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New Maggie Daley Restaurant Caught Up in Park Land Debate

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Yesterday, the Friends of the Parks came out swinging against the proposed glass-encased restaurant at Maggie Daley Park being pushed by the Grant Park Conservancy, saying that it violates the Lakefront Protection Ordinance and demonstrates how "this administration looks at parks as construction sites." The advocacy group also voiced opposition to a potential high-rise at Pritzker Park at 310 South State Street.

We spoke with Bob O'Neill, President of the Grant Park Conservancy, which supports the restaurant, as well as Cassandra Francis, President of Friends of the Parks, the advocacy group that opposes its construction, introduced a lawsuit to stop the Lucas Museum and fought against the Obama Library land transfer, to discuss their perspectives and how their disagreement about the restaurant plays into a larger debate about construction on the lakefront.

Despite its green roof and a design that attempts to blend in with surrounding parkland, the Maggie Daley Park restaurant is still an aboveground building and therefore a clear violation of the Lakefront Protection Ordinance, says Francis. There are plenty of other spaces to place a restaurant near the park, she adds, and it's just not a fitting exception because of the convenient location, the same point she'd make about the Lucas Museum.

"We feel the frequency of this kind of construction request is just increasing," says Francis. "We're concerned about the precedent that it would set. Our city needs to be more creative about where to place these buildings and institutions."

O'Neill believes that the group's argument looks at the letter of the law without examining the bigger picture. The restaurant proposal extends green space via its roof in an "elegant manner."

"You need to have amenities to get people to use parks or they'll be dead space," he says. "This is an airy, open restaurant with a green roof that's very sensitive to the location. The Friends of the Parks also fought against the pavilions at Buckingham Fountain, and now people love them."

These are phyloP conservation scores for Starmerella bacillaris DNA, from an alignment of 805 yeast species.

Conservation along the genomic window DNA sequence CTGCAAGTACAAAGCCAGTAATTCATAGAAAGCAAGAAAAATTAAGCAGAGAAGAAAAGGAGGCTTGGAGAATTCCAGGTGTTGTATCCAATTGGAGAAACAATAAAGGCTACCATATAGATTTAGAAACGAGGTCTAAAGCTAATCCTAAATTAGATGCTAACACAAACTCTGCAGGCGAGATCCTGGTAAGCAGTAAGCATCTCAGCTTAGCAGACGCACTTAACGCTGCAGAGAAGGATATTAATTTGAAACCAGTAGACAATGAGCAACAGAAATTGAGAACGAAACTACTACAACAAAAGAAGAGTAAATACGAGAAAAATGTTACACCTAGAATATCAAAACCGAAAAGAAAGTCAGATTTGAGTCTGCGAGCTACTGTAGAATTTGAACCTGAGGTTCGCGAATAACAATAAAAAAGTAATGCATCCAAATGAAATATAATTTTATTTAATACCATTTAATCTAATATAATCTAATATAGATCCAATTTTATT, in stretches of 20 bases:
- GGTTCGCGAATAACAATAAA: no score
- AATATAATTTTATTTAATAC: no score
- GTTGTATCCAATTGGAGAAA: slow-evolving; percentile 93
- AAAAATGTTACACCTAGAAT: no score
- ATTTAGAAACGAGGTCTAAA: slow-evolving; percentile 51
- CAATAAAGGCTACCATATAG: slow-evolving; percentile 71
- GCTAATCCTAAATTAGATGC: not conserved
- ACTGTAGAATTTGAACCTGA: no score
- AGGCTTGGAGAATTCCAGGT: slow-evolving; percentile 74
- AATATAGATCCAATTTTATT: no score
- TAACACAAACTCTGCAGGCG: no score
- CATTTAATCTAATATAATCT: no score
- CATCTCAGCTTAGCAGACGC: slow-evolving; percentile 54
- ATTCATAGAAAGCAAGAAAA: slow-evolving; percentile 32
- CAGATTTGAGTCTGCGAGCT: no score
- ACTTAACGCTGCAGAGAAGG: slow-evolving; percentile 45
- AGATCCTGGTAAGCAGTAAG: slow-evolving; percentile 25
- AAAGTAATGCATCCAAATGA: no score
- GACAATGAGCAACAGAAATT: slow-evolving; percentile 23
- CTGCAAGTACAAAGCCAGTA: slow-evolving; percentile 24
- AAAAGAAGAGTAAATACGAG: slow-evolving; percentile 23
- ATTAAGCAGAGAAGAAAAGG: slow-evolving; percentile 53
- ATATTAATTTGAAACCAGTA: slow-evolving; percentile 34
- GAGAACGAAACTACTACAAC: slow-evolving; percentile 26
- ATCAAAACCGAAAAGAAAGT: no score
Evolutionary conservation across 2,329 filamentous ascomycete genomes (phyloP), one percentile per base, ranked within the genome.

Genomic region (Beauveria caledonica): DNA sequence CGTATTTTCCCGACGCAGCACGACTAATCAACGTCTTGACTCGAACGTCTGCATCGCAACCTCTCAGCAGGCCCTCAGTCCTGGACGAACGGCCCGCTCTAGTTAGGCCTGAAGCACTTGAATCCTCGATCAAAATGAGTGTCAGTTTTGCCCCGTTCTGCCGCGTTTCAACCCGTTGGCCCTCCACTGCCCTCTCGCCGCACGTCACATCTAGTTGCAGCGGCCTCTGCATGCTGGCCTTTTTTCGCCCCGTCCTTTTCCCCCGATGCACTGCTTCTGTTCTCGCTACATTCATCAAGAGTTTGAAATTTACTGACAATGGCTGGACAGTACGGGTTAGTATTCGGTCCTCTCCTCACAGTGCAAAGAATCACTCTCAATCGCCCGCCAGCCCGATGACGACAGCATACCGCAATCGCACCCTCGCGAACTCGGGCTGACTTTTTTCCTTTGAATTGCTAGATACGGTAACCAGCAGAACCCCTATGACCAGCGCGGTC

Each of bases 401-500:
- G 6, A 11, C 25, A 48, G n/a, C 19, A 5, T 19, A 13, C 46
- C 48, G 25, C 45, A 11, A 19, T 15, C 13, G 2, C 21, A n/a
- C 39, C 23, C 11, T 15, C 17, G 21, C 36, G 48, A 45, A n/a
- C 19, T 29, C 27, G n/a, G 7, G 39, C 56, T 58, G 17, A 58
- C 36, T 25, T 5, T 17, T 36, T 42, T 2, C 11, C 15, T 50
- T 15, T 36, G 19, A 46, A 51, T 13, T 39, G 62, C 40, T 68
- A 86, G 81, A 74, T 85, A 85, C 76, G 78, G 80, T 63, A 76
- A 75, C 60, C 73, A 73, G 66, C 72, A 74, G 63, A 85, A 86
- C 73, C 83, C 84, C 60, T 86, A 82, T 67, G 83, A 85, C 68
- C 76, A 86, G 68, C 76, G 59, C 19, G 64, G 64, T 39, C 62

O'Neill also argues that, contrary to the idea that we're losing green space, the city has actually been expanding them, claiming Chicago has added 100 acres over the last few decades downtown via projects such as Lakeshore East and Maggie Daley Park. (We checked with the Chicago Park District, and a spokesman could only specify that the city has added "over 1200 acres of green space since 2000").

"The whole idea that the park system is under siege is irresponsible," says O'Neill. "They're standing by the letter of the law and barking up the wrong tree."

When asked about increases in green space, Francis says she is of course happy about additional acreage, but notes that we're under-parked as a city, citing a Trust for Public Land study that ranks Chicago 14 out of 18 high-density American cities in terms of percentage of parkland, well behind New York. Many community areas suffer from a deficit of parkland, she notes, and Chicagoans should respect the city forefathers who fought to keep the lakefront open.

"We should be fighting to protect all the green space downtown as we continue to grow and build," she says.

·Private Use of Public Land: Small Battles Foretell Coming War [Curbed Chicago]
·Previous Maggie Daley Park coverage [Curbed Chicago]
·Previous Friends of the Park coverage [Curbed Chicago]